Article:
The Attorney General’s Charitable Law Section has taken action against a number of organizations for failing to take their responsibilities seriously, sending a statewide message that fraud in Ohio’s charitable sector will not be tolerated.
Recent actions include:
Ladybugs Wings of Love in Columbus was the subject of an assurance of discontinuance alleging the group and its leaders claimed to have provided multiple types of charitable services that were never provided or offered. Claims also included failure to keep records, committing deceptive practices, and filing false information with the Attorney General’s Office.
An assurance of discontinuance was filed against the Union Club and the Union Club of Springfield over allegations of irregularities in their bingo operations, failure to follow bylaws, and failure to engage in sound board governance, among other things. The terms of the agreement included a temporary suspension of the club’s bingo license, the removal of all board members, and the election of new leaders for both organizations.
An action was filed against Free Truth Enterprise of Cincinnati and its leaders, alleging breaches of fiduciary duties and unjust enrichment of the organization’s leaders in connection with multiple properties held by the charity. The filing also alleges the charity failed to provide requested records, file reports, or provide charitable programming. A judge granted a preliminary injunction while the case progresses.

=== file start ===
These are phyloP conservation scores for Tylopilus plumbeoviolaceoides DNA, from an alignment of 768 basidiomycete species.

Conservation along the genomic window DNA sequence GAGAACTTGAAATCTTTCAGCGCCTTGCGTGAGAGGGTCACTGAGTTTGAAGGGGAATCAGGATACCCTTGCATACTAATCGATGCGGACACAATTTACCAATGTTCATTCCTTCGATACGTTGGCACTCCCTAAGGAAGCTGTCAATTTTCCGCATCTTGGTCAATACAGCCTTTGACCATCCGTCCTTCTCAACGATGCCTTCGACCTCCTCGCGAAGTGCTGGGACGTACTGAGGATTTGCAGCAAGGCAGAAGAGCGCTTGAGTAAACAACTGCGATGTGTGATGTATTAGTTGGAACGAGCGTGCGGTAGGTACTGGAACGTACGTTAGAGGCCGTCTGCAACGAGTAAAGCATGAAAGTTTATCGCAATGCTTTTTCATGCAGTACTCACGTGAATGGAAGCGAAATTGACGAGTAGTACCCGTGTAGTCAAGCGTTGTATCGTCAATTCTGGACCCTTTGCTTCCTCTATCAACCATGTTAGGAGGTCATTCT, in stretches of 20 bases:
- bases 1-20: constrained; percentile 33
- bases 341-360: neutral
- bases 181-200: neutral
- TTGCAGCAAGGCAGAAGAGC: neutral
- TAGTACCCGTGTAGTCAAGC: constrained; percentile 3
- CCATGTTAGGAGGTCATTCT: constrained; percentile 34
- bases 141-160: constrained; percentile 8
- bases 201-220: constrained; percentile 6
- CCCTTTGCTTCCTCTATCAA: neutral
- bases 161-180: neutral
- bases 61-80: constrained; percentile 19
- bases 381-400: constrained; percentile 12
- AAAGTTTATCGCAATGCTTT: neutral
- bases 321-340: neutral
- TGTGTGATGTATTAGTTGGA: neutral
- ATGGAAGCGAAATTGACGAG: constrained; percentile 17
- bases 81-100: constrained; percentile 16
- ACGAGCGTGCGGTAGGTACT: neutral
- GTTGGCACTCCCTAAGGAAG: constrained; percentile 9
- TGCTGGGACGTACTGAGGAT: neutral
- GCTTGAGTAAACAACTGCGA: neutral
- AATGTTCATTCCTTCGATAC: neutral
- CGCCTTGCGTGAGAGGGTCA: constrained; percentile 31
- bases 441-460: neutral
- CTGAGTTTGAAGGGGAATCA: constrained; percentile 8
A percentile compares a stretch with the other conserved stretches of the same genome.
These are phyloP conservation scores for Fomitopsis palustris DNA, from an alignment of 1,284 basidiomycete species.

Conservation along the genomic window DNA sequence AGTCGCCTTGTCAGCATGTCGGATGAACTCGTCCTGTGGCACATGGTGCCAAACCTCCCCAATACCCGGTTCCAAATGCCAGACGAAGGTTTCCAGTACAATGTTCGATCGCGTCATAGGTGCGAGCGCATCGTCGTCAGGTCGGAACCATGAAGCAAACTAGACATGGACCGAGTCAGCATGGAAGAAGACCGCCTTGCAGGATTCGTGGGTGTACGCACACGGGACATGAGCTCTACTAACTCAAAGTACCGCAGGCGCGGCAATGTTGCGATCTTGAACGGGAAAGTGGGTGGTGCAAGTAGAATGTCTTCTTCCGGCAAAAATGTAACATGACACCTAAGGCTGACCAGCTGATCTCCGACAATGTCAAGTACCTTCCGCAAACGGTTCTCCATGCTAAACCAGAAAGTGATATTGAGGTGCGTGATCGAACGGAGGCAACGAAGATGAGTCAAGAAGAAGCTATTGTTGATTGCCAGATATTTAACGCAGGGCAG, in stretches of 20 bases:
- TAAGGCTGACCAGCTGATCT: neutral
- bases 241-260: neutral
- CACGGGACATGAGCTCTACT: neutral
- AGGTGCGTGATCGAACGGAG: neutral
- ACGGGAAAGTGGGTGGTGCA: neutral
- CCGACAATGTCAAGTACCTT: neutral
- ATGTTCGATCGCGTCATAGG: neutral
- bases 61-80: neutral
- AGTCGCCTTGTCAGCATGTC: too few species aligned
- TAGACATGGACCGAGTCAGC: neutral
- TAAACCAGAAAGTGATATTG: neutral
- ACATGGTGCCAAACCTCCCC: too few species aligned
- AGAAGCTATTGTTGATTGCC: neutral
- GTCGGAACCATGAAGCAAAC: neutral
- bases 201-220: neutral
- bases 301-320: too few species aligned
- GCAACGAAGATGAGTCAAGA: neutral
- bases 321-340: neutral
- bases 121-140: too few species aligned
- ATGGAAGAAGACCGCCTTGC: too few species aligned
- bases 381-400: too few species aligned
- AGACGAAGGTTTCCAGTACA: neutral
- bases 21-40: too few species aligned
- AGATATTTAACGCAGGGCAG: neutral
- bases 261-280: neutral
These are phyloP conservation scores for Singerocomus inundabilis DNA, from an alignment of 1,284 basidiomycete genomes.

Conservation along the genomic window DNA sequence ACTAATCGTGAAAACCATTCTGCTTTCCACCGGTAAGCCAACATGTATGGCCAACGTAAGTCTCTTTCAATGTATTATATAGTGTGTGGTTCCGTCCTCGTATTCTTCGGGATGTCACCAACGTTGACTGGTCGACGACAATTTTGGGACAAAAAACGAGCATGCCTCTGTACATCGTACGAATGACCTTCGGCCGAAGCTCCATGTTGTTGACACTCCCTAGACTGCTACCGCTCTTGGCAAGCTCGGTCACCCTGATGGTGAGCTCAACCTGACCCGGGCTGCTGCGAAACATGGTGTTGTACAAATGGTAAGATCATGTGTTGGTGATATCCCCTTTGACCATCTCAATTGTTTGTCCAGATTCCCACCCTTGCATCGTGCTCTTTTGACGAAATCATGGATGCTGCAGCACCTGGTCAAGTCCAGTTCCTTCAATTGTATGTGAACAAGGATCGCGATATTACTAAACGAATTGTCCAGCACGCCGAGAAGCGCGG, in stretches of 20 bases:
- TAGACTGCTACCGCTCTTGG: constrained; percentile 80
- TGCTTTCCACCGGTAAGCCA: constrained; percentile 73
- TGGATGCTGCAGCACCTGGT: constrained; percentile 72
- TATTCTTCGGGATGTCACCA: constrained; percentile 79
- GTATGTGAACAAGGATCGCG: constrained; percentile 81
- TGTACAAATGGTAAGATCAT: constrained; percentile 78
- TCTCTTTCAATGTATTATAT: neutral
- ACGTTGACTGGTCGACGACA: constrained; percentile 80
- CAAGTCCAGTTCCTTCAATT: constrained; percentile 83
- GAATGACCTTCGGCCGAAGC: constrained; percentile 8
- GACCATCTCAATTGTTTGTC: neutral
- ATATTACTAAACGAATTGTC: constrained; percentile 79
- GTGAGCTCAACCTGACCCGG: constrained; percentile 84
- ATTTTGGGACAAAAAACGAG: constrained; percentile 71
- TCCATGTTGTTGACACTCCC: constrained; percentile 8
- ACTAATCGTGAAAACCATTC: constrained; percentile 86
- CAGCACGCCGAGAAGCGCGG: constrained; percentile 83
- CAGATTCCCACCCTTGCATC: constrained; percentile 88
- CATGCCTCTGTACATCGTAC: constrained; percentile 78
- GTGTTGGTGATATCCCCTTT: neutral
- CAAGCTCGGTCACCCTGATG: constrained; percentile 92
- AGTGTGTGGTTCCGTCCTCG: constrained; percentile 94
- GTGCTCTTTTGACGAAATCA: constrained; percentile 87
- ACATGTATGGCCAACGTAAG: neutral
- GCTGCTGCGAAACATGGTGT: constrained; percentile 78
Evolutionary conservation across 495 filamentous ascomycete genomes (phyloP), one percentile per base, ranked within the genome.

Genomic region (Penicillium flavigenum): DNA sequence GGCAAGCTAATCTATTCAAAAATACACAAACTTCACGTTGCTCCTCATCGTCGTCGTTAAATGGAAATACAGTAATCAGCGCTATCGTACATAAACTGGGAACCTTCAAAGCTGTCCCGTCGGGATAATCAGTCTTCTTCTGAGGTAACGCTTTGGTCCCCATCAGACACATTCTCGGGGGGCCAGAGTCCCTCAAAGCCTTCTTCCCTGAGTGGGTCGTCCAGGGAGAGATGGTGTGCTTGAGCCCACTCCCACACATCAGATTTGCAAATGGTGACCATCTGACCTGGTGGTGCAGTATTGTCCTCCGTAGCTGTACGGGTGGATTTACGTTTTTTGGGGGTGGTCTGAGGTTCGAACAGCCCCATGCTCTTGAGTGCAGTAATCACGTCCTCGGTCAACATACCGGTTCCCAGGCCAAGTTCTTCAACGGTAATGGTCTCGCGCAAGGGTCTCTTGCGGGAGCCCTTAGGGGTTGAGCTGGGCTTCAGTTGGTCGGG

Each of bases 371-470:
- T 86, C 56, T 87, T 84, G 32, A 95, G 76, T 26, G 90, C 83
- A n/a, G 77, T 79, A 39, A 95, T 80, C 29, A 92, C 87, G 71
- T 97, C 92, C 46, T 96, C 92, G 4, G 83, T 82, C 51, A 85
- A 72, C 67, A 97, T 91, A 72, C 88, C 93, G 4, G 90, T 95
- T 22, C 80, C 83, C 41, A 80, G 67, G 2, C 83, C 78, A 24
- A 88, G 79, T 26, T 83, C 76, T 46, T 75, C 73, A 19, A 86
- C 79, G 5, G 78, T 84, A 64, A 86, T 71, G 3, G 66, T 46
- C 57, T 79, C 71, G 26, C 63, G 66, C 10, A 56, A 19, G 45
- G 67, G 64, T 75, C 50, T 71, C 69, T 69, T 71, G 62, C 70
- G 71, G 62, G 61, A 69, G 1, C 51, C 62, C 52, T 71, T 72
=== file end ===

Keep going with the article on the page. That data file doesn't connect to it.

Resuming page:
An action was filed in Richland County against Ministry in Marketing, alleging the organization and its leaders failed to pass along all of the proceeds due other groups from the sale of coupon booklets published by Ministry in Marketing. The complaint also alleges that consumers were misled about what groups had approved and would benefit from sale of the coupon books and that the organization failed to make required charitable filings.
Citizens with information about fraudulent, deceptive, or questionable activities within charitable organizations should file a complaint with the Attorney General’s Office. Some of the recent filings resulted from citizen complaints.
“Individuals who misuse charities and mislead donors are forewarned that my office will pursue them,” Attorney General Mike DeWine said. “Ohioans expect the hard-earned dollars they contribute to charities to be used in good faith, and charities are doing too much with too little these days to let charitable resources be misused or abused.”
The Attorney General said citizens play an important role in protecting the integrity of the charitable sector by reporting suspicious activities. Complaints can be submitted by calling the Attorney General’s Help Center at 800-282-0515 or by filing online at www.OhioAttorneyGeneral.gov/NonprofitComplaint